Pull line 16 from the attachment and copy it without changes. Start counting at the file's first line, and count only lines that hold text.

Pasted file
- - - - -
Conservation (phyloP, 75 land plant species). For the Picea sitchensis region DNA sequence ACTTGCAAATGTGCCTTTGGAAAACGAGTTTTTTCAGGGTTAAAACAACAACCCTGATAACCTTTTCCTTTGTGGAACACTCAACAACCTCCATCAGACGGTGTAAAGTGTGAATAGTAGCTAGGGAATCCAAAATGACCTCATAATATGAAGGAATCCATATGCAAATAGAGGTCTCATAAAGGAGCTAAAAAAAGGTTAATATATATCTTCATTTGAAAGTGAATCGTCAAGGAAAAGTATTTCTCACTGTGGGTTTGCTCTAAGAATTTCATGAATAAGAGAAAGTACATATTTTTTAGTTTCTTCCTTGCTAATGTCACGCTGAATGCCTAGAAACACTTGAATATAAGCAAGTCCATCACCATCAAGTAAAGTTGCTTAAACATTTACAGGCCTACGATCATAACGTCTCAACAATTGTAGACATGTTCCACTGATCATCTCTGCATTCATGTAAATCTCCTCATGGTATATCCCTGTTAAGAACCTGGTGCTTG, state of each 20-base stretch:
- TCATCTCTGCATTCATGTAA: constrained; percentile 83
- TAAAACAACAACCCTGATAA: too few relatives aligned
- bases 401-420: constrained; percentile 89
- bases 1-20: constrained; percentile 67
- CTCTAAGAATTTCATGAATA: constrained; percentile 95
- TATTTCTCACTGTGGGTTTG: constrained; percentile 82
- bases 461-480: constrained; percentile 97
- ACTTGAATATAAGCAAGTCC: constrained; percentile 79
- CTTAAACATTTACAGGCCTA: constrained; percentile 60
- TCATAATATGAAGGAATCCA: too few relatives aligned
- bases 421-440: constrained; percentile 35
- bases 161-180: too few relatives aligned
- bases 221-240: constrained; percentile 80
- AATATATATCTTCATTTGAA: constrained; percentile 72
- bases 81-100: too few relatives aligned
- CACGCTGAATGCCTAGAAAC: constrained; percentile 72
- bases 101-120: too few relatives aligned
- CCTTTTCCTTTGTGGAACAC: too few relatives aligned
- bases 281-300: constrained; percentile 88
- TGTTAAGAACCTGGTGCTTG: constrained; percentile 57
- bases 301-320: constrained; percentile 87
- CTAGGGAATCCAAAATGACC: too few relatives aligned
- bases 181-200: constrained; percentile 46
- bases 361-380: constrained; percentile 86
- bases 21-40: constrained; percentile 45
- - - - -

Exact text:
- bases 81-100: too few relatives aligned